Tutorial: Cheater Roman Shade

After I posted all my fabric secrets yesterday, I got an email from a reader asking if I would write a post about how I made the Roman shade in our kitchen.  I’ve (obviously) been putting off this post for awhile because my method is SO not up to par with the Roman shade tutorials I’ve seen online, but I suppose it’s time to spill the beans.

It’s a little embarrassing how ghetto this window treatment and my photos from the process are – so when you see how I did it, promise not to judge! :)

Empty kitchen window Finished blind on kitchen window

Tutorial: Cheater Roman Shade (from a Fitted Sheet)


1. Fitted Sheet

2. Sewing machine and/or hem tape

3. Velcro strips

4. Glue (I used rubber cement and hot glue)

5. A board or sturdy piece of metal (cut to a little wider than your window)

6. Nails or screws to attach the board to your wall

7. 2 metal cup hooks or Command Strips hooks

8. Thread or plastic rings to create folds in the shade

Step 1: Cut the elastic off of your fitted sheet all the way around.

Fitted Sheet

Cutting elastic

Step 2: Iron the remaining section of fitted sheet so that it lays flat and tack it up above your window to find the appropriate width for your Roman shade.  Mine is a couple inches wider than my window.

Checking size

Step 3: Mark the width and hem the sides and top (by sewing or using hem tape).  At this point your fabric will be a large rectangle with 3 sides hemmed.

Hemmed edges

Step 4: Cut your velcro into small sections and lay them out along the top hem of your fabric.  Lay your board or piece of metal along the top hem of your fabric.  (This will be the bracket you use to hang the shade.)

Cutting velcro

Laying out velcro

The metal piece I used is actually part of the track from the bi-fold doors we removed to access our washer and dryer.  It’s just what I had on hand, but it worked out because there were already several holes which I used to nail the metal to the wall later on.

Step 5: Glue your velcro pieces to the fabric and to your bracket.  I used hot glue to attach the “soft” side of the velcro to my material, but it didn’t work to attach the velcro to my metal bracket.  Rubber cement to the rescue!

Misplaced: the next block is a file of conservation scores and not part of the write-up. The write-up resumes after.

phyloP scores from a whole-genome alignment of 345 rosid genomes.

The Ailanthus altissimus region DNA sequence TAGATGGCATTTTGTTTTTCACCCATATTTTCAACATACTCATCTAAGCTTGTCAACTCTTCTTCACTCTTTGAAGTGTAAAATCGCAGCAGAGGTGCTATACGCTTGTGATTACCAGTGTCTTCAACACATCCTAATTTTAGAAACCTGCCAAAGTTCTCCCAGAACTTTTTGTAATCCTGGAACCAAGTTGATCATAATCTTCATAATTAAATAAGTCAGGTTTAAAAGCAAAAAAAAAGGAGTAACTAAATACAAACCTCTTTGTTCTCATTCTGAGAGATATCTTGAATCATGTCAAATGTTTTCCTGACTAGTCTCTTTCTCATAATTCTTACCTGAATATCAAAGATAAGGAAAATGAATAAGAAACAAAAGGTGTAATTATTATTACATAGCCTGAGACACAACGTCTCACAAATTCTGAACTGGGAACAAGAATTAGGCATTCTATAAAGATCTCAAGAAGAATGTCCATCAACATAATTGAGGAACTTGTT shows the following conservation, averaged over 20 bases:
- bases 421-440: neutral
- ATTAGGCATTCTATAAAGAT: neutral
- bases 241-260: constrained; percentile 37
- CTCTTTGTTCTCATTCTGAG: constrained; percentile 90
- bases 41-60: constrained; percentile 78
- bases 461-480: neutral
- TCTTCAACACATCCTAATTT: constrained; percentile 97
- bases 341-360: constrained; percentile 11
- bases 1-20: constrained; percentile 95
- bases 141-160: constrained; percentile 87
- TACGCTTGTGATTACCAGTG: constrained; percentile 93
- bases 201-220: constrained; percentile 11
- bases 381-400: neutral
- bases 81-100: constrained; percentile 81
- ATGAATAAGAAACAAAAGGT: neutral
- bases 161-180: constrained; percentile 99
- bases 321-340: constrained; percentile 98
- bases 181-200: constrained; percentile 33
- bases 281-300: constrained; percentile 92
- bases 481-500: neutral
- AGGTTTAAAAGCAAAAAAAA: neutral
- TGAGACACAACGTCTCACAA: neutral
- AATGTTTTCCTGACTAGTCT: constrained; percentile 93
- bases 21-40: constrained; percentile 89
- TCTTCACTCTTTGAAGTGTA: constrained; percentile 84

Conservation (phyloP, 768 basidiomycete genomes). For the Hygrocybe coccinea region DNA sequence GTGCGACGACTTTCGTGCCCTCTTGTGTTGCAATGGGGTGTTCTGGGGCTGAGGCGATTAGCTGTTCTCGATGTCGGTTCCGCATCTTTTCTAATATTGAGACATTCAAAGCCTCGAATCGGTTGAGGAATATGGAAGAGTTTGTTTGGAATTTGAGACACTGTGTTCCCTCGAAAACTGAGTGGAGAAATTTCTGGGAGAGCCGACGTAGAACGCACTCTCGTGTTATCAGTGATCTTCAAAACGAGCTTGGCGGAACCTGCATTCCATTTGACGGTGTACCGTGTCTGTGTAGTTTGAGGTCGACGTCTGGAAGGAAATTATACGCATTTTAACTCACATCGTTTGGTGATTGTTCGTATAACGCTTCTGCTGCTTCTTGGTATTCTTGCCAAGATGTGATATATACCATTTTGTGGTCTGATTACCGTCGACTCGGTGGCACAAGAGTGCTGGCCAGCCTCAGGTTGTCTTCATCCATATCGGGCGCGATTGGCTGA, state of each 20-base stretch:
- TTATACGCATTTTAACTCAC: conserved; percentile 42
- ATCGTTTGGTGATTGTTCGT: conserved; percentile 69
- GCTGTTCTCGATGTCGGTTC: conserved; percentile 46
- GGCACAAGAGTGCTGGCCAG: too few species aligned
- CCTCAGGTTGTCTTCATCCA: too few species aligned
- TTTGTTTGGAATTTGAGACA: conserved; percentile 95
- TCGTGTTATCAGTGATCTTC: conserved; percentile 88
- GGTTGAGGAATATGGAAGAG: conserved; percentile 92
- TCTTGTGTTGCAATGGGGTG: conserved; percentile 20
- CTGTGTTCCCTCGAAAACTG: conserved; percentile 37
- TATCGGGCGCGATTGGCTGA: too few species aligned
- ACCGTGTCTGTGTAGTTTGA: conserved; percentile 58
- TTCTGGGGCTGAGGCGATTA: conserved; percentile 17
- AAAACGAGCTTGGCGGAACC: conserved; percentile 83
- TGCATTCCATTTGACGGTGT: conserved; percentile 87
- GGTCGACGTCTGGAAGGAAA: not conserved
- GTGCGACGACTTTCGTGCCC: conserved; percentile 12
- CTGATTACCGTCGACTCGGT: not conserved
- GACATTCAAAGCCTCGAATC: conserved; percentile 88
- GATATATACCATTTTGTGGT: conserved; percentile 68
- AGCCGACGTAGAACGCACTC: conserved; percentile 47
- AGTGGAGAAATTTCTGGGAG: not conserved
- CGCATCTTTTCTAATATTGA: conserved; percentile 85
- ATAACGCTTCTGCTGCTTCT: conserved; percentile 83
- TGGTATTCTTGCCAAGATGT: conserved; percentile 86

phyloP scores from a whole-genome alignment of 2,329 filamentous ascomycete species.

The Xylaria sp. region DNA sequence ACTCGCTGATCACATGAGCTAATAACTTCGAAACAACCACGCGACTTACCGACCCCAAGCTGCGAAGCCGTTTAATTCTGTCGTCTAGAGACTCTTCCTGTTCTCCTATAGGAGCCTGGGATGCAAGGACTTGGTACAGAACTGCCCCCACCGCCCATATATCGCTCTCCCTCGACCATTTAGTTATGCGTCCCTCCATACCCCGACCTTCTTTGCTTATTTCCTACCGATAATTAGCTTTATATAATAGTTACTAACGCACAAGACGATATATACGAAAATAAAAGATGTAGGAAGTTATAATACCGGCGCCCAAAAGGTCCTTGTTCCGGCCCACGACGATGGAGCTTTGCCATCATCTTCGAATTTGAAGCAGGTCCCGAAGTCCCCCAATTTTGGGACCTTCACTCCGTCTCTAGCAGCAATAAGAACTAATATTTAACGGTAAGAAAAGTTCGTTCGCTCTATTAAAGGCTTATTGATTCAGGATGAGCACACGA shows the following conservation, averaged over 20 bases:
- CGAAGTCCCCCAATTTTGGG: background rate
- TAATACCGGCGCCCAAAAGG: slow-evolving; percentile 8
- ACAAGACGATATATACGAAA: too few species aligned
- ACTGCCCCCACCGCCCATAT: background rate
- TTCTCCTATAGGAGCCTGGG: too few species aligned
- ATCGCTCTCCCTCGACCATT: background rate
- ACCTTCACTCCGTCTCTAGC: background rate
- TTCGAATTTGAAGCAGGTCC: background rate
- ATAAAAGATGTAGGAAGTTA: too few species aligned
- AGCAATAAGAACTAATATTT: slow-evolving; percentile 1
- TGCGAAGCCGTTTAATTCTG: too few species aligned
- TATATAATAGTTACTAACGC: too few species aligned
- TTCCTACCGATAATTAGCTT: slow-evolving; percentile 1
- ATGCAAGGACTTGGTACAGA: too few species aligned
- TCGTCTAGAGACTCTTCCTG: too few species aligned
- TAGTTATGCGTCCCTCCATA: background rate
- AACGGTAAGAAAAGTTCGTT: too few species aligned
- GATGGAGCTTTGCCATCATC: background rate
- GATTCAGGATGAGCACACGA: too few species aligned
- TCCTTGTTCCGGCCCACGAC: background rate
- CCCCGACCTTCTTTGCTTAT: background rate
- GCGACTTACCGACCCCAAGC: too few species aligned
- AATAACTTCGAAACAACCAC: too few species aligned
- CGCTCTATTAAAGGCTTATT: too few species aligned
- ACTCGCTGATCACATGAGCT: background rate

Rubber cement velcro

You can see here that the velcro is glued to the top edge of my bracket.  This way, when the fabric is attached, it will go up and over the bracket to disguise it.

Velcro added

Step 6: Hang the bracket with screws or nails above your window where you want your Roman shade to start.  Make sure it’s level and the velcro edge is facing the ceiling!

Leveled bracket

Step 7: Attach the velcro along the top hem of your fabric to the bracket.  You now have what is essentially a Roman shade in the “down” position!

Checking heights

Step 8: Position a metal cup hook or Command Strip hook on each side of the window. Mine are approximately 8 inches below the bracket.

Side view of cheater method

Step 9: Using thread (or plastic rings if you’re fancy), create loops down each side of the panel.  Hang these loops over your hook to create the folds in your Roman shade.

Adding folds to blind

Your loops of thread will get progressively farther apart as you move down the shade.  As you add loops, you’ll find that you have to put the lowest loops on the hook first, followed by the next lowest and so on.  You essentially stack the loops on the hooks to raise the shade and remove the loops to lower it.

Last pleat going in

Step 10: Once all your loops are in place, take down the shade and hem the bottom edge to the desired height.

Finished blind on kitchen window

Here’s a glimpse of the shade from the side.  The hook and loops are only visible if you’re standing at the side of the shade and looking for them.  If the shade was mounted inside a window frame, the hook and loops would be invisible.  The ends of my metal bracket are also visible, but they’re small and not really noticeable.  If your board or bracket is much bigger than mine, I’d suggest painting the ends the same color as your wall for a more seamless look.

Looking towards dining room

Although the shade is not “operable” in the sense that we can pull cords to raise and lower it, we can lower it manually to cover the window by simply taking the loops off the hooks.  Eventually I’d like to rework the shade to add the lift and lower mechanism, but for now it mostly stays up!

Dining room towards kitchen

Pretty straightforward, no?  Also pretty friendly on the budget.  I’m psyched we got two dining room curtains and this shade from one set of $10 sheets!  Is my cheater Roman shade too ghetto for you, or could you see yourself making one of these for your home?

A big thanks to my reader Carla for the suggestion for this post!  If you have a question or would like to see a tutorial on something in our home, please feel free to email me at meredithheard (at) gmail (dot) com!

UPDATE: A few of you had questions on this tutorial, so I’ve posted a new version, complete with sketches HERE!

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